Conserva Aves: Collaborating to address the Climate and Nature Crises from Mexico to Chile
Considered the most biodiverse region in the world, the Tropical Andes covers less than 1% of the world’s land surface, yet it is home to nearly one-sixth of all plant species on the planet, and more amphibian, bird, and mammal species than any other equivalent area.
BirdLife International, and its American partners, National Audubon Society and American Bird Conservancy (ABC) as well as RedLAC, a network of 27 environmental funds in Latin America and the Caribbean, have partnered in an innovative collaboration that aims to close the gap in the protection of key biodiversity areas. Conserva Aves (Conserve Birds) will catalyze the establishment of more than 80 new protected areas covering 2 million hectares (4.9 million acres) and improve management of an additional 2 million hectares. Stretching from Mexico to Chile, the initiative targets sites where priority areas for migratory birds overlap with Key Biodiversity Areas (KBAs) and climate strongholds.
Recent studies indicate that only about 40 percent of Important Bird and Biodiversity Areas (IBAs) enjoy some form of protection, and that protected areas adequately cover the ranges of only nine percent of migratory bird species.
A particular focus is in the tropical Andes countries of Bolivia, Colombia, Ecuador, and Perú. Critical for threatened and migratory bird species these forests and grasslands contain some of the highest biodiversity anywhere on Earth and provide winter homes for many beloved birds that spend the summer in North America, like warblers, tanagers, grosbeaks, and sandpipers. Conserva Aves will also develop nature-sensitive livelihood opportunities for the people living in and adjacent to these areas.
Large-scale habitat conversion and degradation along with alarming biodiversity loss are advancing rapidly throughout Latin America. Protected areas as part of land and seascape approaches are a proven strategy for safeguarding biodiversity, mitigating climate change, improving water security, and supporting community adaptation to climate change through nature-based solutions. Conserva Aves will contribute to national commitments under the biodiversity and climate conventions.
Conserva Aves brings a unique perspective to the conservation of endemic and threatened biodiversity by integrating priorities for migratory birds – many of which are in serious decline. By focusing on the conservation of migratory birds, Conserva Aves partners increase habitat connectivity, benefitting a range of other species and galvanize support from a diverse array of international actors by focusing on North American breeding bird species dependent on the Tropical Andes region for the larger part of their life cycles.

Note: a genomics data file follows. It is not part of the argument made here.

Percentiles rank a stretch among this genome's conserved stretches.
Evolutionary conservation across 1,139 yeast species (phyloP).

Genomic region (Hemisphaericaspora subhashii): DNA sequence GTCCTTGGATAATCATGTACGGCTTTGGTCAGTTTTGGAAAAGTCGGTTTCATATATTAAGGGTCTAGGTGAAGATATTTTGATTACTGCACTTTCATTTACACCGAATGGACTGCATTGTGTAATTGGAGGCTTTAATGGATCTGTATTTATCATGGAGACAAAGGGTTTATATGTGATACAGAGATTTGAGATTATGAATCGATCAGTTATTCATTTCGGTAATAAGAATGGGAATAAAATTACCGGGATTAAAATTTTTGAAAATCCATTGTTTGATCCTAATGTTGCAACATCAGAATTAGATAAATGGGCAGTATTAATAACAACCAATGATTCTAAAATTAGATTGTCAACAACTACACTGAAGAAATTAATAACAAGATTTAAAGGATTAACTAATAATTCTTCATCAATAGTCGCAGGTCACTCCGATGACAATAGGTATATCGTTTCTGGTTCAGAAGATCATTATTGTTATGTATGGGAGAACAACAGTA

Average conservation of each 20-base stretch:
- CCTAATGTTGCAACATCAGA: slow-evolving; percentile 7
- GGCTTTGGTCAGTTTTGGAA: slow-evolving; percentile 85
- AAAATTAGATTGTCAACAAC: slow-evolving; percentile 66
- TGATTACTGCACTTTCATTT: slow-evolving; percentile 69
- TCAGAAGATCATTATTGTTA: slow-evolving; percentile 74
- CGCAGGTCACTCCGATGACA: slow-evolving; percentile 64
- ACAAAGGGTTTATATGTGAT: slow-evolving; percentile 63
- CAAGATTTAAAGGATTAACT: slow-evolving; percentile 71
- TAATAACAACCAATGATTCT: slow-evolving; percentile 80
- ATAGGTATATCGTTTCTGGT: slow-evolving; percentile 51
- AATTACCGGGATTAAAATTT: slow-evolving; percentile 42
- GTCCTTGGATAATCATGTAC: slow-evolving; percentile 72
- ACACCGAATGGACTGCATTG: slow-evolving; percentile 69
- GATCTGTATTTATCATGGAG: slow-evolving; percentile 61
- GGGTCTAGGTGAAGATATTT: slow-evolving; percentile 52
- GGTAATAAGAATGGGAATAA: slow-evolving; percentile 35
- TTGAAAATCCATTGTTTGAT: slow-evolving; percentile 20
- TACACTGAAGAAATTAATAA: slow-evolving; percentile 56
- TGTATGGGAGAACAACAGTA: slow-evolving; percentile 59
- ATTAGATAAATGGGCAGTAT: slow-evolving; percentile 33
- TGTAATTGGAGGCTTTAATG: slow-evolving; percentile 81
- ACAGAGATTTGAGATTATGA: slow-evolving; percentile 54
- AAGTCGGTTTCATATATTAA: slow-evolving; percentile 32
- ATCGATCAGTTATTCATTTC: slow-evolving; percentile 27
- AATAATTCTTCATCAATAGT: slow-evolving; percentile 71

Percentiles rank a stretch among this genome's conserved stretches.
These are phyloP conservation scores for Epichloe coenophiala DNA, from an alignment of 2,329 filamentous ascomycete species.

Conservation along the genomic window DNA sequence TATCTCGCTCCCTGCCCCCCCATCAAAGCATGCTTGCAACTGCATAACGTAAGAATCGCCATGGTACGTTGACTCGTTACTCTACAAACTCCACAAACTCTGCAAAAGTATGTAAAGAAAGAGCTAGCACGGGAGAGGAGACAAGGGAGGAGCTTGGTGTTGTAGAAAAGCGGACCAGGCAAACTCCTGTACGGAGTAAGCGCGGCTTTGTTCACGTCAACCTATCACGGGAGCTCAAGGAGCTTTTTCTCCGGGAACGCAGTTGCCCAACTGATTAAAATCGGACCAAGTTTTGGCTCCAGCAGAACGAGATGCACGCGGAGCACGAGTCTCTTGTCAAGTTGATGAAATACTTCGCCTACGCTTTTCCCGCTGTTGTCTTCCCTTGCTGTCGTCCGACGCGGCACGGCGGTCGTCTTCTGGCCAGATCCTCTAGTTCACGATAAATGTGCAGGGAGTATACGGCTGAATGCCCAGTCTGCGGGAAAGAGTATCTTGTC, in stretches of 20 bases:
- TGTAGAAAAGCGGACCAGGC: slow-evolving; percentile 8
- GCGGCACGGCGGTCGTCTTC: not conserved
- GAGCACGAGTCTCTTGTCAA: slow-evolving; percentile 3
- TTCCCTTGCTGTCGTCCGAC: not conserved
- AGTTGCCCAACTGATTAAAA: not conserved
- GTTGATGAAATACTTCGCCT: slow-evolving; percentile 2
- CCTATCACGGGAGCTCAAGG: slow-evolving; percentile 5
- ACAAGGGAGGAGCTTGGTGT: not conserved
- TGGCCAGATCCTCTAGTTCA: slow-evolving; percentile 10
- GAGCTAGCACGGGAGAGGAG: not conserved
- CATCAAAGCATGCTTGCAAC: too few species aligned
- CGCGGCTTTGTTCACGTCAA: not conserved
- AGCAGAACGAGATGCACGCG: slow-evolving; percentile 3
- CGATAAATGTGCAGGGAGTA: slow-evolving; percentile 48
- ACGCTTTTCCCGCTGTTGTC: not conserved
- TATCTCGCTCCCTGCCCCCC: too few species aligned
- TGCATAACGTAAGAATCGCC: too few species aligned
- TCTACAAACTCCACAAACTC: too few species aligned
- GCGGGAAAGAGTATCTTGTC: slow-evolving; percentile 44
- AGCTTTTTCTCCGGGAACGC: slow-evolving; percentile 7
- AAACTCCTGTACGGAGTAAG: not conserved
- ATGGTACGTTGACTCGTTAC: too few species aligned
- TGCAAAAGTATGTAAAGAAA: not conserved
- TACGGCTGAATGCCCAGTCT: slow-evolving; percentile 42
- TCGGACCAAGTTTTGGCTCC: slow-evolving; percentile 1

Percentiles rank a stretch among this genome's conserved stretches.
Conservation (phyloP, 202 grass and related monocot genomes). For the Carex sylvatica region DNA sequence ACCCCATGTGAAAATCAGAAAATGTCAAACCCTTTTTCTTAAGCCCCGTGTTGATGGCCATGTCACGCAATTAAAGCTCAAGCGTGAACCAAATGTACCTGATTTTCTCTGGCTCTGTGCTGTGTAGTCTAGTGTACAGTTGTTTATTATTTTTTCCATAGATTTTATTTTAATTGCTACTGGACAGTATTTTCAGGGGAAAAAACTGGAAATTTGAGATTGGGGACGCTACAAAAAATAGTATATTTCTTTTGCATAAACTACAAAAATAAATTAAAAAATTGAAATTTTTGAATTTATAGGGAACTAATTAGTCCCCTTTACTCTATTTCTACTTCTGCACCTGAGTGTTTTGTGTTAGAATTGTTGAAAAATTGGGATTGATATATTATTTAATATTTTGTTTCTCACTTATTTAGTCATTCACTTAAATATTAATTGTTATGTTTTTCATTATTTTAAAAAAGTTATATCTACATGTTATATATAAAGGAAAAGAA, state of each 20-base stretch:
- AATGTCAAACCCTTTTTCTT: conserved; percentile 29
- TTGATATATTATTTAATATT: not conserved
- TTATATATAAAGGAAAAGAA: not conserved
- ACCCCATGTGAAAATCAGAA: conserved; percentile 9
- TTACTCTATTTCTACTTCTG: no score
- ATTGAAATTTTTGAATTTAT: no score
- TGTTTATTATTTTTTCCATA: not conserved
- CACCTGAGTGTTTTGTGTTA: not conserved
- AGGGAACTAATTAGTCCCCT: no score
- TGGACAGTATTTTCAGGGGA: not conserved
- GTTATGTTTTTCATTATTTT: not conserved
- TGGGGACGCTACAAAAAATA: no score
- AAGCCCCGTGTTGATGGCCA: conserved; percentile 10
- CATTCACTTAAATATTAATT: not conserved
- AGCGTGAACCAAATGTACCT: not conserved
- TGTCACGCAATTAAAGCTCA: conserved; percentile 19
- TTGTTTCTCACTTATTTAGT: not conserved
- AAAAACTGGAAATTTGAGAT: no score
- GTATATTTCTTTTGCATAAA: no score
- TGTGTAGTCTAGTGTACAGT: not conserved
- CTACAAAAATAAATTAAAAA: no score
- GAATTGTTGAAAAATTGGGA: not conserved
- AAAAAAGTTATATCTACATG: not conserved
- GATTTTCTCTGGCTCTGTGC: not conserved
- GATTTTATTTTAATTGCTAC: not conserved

National implementation of Conserva Aves will be carried out by a consortium of effective conservation organizations, environmental trust funds in each country part of the Network of Latin American and Caribbean Environmental Funds (RedLAC) and BirdLife national partners Asociación Armonia (Bolivia), Aves y Conservación (Ecuador), Asociación Calidris (Colombia), ECOAN (Perú), as well as the Jocotoco Foundation (Ecuador) and ProAves (Colombia).
Potential local partners will be identified via calls for proposals in each priority country. Committees of national experts will evaluate proposals for protected-area declaration, management, and sustainability, and select local partners to receive 1:1 matching funding as well as training, technical support, and mentorship throughout the duration of the projects. We are currently in the structuring phase and hope to make initial calls for proposals by May 2022.
“Just over a month ago, at the UN climate summit, the world heard the urgent message to phase out unsustainable practices and speed up the protection of Neotropical areas to diminish the perils of climate change. Conserva Aves is our response. This partnership gathers the power of Latin American organizations to focus on transformational conservation that benefits people and biodiversity. It’s our answer to what birds so beautifully and wisely have been telling us we must do for decades”.
Aurelio Ramos, Senior Vice President for International Alliances, Audubon
Conserva Aves Partners
More news from the Americas
A newly released State of the Birds report for the United States is a tale of two trends, one dire and one hopeful. While over half of the country’s bird species are in decline, investments in wetland conservation have seen long-term increases in waterfowl populations, once again showcasing the change that can be achieved with effective conservation.
This week, David Rothenberg and Olivia Chaney will perform at the BirdLife100 World Congress, sharing the beauty of birdsong with members of the BirdLife Partnership. By listening to the Birdsong Project, you can celebrate and enjoy the beauty of birdsong from wherever you are in the world.
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